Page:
• An “About me” page. People who seek you out will want to hear your story. This is where you can share your journey to yoga, and clients can see if they relate with you and your teachings. Here, you can also include blog posts, or integrate your social media, recommends Smith. If you don’t like to write, you could also link a YouTube channel or podcast.
  • Credentials. If someone is considering hiring you, they will want to know your educational experience and qualifications. This is where you can list your certifications, as well as additional specialized trainings you have attended.
  • Services. This is a pivotal objective of your website: to share where your students can find out about your services and how much they cost. Be clear and transparent about what you offer, as well as your pricing and any packages available.
  • Testimonials. Testimonials are the best way to position yourself as an authority and trusted guide, states Zargo. You want to show you are a master of your craft, without saying it. Posting about your partnerships and including client testimonials is an excellent way to illustrate your professional qualifications.
  • Email subscription link/form. Building your email list is something that you should be doing from day one, urges Smith. The ability to join your email list or newsletter is an important way to keep in touch with your students.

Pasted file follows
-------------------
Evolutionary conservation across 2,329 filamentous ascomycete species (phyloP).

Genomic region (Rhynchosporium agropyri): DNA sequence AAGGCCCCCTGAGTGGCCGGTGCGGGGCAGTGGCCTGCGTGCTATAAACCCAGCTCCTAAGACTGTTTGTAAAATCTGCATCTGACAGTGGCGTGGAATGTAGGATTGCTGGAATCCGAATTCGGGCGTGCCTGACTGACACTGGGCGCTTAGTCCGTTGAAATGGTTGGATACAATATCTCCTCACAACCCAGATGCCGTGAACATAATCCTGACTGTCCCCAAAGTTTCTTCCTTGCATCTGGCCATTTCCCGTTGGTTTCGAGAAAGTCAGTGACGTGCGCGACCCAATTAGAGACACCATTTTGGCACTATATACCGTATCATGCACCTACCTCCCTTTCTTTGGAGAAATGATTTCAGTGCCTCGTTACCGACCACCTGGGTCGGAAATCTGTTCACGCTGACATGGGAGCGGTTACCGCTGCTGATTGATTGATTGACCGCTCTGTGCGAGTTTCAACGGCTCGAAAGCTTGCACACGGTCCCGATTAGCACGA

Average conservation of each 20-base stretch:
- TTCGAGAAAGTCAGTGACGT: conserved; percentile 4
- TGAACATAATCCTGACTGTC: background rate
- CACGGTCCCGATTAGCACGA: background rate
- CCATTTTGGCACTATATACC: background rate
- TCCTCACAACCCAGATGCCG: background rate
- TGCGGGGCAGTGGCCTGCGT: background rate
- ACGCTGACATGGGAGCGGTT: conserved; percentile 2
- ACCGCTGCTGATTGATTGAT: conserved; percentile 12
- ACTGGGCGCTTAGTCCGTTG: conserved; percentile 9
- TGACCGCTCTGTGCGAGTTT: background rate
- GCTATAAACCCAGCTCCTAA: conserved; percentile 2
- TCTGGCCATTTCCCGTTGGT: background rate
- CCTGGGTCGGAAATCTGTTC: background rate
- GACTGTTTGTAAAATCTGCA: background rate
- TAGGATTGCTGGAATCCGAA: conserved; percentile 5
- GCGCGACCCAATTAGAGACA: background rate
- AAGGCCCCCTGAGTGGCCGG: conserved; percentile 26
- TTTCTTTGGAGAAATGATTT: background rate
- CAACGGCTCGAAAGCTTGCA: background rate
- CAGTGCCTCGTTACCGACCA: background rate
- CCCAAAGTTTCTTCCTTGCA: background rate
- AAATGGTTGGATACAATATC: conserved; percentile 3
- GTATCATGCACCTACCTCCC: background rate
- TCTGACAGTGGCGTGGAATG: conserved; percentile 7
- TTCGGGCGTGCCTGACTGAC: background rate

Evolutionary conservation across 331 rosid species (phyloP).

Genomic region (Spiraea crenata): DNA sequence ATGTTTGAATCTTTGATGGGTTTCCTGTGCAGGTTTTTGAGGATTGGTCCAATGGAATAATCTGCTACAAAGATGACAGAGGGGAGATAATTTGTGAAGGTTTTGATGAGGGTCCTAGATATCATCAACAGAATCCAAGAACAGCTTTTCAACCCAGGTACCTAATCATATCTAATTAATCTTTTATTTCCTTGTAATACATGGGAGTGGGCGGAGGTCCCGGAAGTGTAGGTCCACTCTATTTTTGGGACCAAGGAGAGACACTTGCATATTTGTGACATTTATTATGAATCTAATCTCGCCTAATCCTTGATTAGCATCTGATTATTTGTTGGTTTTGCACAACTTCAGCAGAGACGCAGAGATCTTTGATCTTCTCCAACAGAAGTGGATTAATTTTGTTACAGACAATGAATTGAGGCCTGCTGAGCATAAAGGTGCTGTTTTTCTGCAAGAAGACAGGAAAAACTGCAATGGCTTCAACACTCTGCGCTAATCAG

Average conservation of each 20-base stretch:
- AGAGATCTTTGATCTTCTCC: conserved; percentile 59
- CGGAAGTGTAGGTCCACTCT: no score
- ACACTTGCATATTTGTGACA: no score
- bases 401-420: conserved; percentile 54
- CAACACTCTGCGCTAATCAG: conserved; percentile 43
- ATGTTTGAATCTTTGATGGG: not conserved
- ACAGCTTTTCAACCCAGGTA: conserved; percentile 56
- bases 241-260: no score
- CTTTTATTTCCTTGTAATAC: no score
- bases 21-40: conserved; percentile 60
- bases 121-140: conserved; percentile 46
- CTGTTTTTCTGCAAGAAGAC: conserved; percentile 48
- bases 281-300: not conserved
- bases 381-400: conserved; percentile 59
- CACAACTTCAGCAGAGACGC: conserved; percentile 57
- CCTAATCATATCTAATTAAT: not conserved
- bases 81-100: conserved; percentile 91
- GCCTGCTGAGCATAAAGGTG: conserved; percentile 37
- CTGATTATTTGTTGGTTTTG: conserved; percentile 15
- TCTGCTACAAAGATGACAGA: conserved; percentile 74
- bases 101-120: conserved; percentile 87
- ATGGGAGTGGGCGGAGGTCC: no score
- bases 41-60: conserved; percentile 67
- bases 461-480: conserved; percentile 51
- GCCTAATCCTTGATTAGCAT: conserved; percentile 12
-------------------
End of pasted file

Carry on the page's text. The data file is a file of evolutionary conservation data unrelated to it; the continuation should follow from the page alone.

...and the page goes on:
• Contact information. You’d be surprised how this essential step is missed on many yoga websites. Your audience has to know how to get in touch with you, so be sure to include an email address on your website. Another option is to build a “contact” page with a form that people can use to contact you directly.

5. Include photos

You may be camera shy or think you are not photogenic, but yoga is a physical and emotional offering (even online) and the opportunity for connection improves ten-fold with great photography. If you are on a budget, Zargo recommends investing in photos over a logo. You can even do this economically with a good camera phone and asking a friend to take some photos of you practicing or teaching yoga, suggests Smith. Try to keep it real by aiming for a look and feel that truly represents you.

yoga teacher filming herself